This thesis examines the evolution of Saya Anak Bangsa Malaysia (I am Malaysian) from a civil society organisation [CSO] to a social movement organisation [SMO] leading to a social movement with broader networks for reform. Formed at the end of 2007, when Malaysia was undergoing a turbulent time due to repression and victimisation of the non-Malay/Muslim communities, political scandals, and economic mismanagement caused by the UMNO-led BN (Khoo, 2018), SABM had two goals. Firstly, to create a Bangsa Malaysia through its “One Nation, One People” Malaysian civic nationalism campaign, a counter-hegemonic movement to challenge the United Malay National Organisation’s [UMNO] Malay/Islamist ethnic nationalism, and secondly, to form a new left-inclined ‘hegemonic articulation’ free from ethnic- and religious-based politics (Laclau & Mouffe, 2001).
As a CSO, SABM aimed to enlighten fellow Malaysians through its “think and act Malaysian” socialisation process to participate in a ‘Malaysian’ political community instead of narrowly a ‘Malay’, ‘Chinese’ or ‘Indian’ political community. SABM hoped this would encourage the creation of a Bangsa Malaysia which is reminiscent of Anderson’s (1991) inclusive ‘imagined community’. Although the consociational democratic framework was put in place prior to the nation’s liberation from Britain with the hope that it would unite the deeply divided society and encourage the development of a Malaysian nationalism, this power-sharing agreement has only entrenched ethnic divisions and identity-based politics. This failure has also been caused by the so-called ‘social contract’, a ‘gentlemen’s agreement’ among the Alliance leaders to grant the UMNO the dominant position within the coalition in exchange for the Chinese’ and Indians’ rights to citizenship (Puthucheary, 2005). This has enabled the UMNO to impose its ketuanan Melayu (Malay supremacy) and ketuanan Islam (supremacy of Islam) on the non-Malay communities.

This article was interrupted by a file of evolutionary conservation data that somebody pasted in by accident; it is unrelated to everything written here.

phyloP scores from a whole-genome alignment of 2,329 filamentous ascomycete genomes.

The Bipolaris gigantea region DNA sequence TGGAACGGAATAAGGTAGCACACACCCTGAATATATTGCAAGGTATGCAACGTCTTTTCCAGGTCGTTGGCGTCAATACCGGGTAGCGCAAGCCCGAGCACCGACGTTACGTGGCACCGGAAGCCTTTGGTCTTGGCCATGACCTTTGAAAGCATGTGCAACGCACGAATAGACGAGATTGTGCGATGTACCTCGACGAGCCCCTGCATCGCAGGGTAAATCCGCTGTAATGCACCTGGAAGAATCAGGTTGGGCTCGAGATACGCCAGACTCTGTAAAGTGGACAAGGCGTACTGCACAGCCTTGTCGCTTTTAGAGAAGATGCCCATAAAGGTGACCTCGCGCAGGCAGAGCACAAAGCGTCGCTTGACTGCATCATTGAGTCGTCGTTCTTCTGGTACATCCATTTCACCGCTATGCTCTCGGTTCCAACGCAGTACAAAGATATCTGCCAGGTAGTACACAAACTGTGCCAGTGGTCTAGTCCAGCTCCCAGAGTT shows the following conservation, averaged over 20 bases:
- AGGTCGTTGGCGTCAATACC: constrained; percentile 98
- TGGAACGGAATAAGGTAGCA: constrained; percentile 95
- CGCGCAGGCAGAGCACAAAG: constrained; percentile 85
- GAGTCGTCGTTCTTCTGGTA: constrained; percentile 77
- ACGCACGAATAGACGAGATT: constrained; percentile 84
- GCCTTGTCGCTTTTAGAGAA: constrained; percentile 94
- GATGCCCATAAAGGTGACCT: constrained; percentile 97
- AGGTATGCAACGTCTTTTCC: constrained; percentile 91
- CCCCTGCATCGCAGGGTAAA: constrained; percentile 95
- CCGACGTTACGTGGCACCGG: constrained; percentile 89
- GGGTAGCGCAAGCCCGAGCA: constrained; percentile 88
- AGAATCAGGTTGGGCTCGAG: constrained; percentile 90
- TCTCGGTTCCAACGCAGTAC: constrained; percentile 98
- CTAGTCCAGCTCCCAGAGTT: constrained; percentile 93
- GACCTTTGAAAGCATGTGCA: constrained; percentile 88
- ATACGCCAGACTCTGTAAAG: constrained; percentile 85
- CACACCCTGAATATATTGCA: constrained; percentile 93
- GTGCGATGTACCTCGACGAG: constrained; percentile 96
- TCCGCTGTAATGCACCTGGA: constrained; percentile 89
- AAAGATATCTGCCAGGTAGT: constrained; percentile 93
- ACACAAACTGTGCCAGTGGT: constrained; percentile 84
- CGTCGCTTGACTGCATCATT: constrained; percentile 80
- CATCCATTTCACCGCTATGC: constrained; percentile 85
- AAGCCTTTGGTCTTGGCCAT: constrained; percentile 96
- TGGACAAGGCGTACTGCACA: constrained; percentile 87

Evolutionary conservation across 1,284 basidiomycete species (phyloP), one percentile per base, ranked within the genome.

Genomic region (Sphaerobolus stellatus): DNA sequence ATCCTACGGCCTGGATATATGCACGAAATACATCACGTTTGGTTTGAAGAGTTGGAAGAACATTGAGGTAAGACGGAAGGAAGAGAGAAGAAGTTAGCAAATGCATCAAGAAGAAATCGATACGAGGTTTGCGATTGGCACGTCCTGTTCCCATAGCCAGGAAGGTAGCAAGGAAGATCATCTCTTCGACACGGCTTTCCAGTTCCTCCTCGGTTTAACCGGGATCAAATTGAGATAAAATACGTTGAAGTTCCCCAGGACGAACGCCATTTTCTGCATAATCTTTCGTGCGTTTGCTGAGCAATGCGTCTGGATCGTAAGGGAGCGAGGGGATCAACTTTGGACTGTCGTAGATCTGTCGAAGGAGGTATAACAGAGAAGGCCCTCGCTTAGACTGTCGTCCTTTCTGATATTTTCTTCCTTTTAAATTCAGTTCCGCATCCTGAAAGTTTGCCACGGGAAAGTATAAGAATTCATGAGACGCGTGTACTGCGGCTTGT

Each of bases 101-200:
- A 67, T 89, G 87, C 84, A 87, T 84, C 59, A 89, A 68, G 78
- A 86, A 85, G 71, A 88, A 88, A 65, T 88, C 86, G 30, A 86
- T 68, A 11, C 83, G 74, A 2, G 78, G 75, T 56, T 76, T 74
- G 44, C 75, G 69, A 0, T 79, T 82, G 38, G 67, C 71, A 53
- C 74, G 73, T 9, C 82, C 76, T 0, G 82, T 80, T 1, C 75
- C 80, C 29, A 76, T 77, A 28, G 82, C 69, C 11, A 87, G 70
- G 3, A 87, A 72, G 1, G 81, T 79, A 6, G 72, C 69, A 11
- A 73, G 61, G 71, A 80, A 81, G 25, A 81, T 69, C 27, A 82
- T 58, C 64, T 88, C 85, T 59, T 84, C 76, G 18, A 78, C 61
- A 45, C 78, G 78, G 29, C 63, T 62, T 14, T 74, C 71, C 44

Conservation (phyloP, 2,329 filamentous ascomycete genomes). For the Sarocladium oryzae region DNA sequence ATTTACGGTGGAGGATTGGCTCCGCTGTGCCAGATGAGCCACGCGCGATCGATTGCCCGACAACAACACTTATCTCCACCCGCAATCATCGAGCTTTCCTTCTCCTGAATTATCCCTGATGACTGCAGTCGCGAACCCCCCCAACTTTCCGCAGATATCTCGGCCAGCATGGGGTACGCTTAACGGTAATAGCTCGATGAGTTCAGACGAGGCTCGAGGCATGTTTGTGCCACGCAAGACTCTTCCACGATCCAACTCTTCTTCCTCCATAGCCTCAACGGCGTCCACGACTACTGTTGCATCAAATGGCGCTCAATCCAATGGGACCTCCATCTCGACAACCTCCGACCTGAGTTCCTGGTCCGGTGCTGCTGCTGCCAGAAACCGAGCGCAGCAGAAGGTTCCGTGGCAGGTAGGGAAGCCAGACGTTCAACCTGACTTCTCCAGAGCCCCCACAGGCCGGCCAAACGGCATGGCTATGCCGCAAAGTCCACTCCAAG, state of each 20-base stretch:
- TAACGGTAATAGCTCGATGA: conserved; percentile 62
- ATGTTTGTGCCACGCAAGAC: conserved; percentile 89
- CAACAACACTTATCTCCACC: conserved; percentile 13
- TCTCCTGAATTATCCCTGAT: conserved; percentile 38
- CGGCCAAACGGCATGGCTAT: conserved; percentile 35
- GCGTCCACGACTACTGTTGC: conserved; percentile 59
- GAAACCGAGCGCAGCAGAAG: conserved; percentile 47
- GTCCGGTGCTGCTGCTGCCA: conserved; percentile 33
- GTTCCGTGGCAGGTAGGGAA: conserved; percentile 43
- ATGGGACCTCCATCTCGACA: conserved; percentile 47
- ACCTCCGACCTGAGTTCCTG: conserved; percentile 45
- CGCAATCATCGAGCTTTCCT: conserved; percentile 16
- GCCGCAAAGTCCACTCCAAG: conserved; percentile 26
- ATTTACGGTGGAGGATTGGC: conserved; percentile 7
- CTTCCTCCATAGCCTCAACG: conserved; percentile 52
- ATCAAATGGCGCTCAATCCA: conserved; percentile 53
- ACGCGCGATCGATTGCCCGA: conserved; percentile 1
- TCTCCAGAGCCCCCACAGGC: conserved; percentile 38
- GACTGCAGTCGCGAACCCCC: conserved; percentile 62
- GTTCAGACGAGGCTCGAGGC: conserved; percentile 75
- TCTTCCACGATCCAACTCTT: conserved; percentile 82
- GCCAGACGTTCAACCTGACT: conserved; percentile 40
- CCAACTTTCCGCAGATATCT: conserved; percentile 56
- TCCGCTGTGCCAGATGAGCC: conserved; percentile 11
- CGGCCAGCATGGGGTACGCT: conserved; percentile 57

During the period in which SABM was formed at the end of 2007, there was also a significant rise in other pro-reform CSOs and non-governmental organisations [NGOs], and this saw the emergence of the Malaysian reform social movement. To extend this movement, SABM became a SMO, in which it assisted and participated in various social movement activities organized by the Malaysian reform social movement (Christiansen, 2009). Despite operating in a repressed political environment, the internet and social media enabled the Malaysian reform social movement to mobilise Malaysians for collective action. This also applied to SABM, which employed both the ‘logic of connective action’ and ‘logic of collective action’ to expand its own social movement (Bennett & Segerberg 2012). Whilst the former is a strategy which makes use of personalised action frames that are disseminated and shared through its website and social media networks, the latter utilises conventional methods used by advocacy groups including collaborating with other CSOs and NGOs that are autonomous in their own right and share SABM’s aspiration for a Malaysian civic nationalism.
Commencing with an in-depth analysis from a historical materialist perspective in how Malaysia became a deeply divided society, this thesis then proceeds to examine the voices of counter-power and resistance of SABM members to understand how and why they disaffiliated themselves from the UMNO’s dominant discourse, and how they conceptualised their notion of “One People, One Nation” to create a Bangsa Malaysia. This is followed by a discussion of the strategies they employed, connective and otherwise, to advance this social movement, and the various challenges it faced.